States are telling bond investors that the increasing trade wars stirred up by President Trump’s tariffs could have negative impacts on their financial bottom lines.
In documents outlining recent bond sales, Illinois and Washington cautioned investors about the impact of tariffs. Reuters points out that those are two of the top five exporting states.
Illinois, a state with a poor financial record, said the trade disputes could hurt the states’ agricultural and manufacturing industries, which are among the most robust such industries in the country. The Land of Lincoln held a $966 million general obligation refunding bond sale last week.
“Higher tariffs on imports will likely lead to retaliation by trading partners, which could reduce exports,” said the preliminary official statement for that bond sale.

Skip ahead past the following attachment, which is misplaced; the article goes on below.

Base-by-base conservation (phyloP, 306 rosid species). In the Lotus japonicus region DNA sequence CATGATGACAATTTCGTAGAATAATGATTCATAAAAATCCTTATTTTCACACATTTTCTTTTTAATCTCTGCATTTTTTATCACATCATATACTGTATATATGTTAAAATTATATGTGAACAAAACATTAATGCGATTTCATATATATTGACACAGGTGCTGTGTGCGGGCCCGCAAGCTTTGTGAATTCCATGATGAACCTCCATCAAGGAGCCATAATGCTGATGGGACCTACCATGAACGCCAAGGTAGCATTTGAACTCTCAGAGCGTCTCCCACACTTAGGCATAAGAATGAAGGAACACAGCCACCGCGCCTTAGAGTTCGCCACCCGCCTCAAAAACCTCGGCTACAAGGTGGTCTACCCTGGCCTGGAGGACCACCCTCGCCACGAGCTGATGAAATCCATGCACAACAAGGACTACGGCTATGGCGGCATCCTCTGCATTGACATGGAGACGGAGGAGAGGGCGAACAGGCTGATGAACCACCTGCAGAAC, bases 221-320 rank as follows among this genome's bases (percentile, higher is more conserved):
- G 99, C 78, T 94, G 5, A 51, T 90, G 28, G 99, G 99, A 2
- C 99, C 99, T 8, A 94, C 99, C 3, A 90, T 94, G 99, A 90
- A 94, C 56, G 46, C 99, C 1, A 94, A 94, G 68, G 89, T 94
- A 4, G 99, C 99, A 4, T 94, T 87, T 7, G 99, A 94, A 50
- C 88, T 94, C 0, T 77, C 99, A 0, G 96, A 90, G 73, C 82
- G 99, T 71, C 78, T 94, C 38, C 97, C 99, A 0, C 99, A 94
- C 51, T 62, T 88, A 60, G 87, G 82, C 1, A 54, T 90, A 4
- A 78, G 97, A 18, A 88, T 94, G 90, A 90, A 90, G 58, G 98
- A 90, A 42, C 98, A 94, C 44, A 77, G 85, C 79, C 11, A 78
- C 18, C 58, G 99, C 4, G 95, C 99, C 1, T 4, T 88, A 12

Trump’s tariffs on various goods entering the U.S. from China, Canada, Mexico, and the European Union have already been met with similar tariffs on goods exported from America.
Washington has an impending $502 million general obligation bond sale. Documents related to that sale noted that the West Coast state exports about $90 billion in products, with most of them going to Canada, China, and Japan.
“The federal administration and Congressional leaders have attempted, proposed or made major changes to the trade policy, in addition to other actions, which could potentially have detrimental effects on the state’s budget,” reads the preliminary official statement for Washington’s bond sale.
California argued in a preliminary official statement for its sale this Wednesday of $989 million in general obligation bonds that the trade wars could potentially trigger a recession due to lost jobs and higher costs for consumer goods.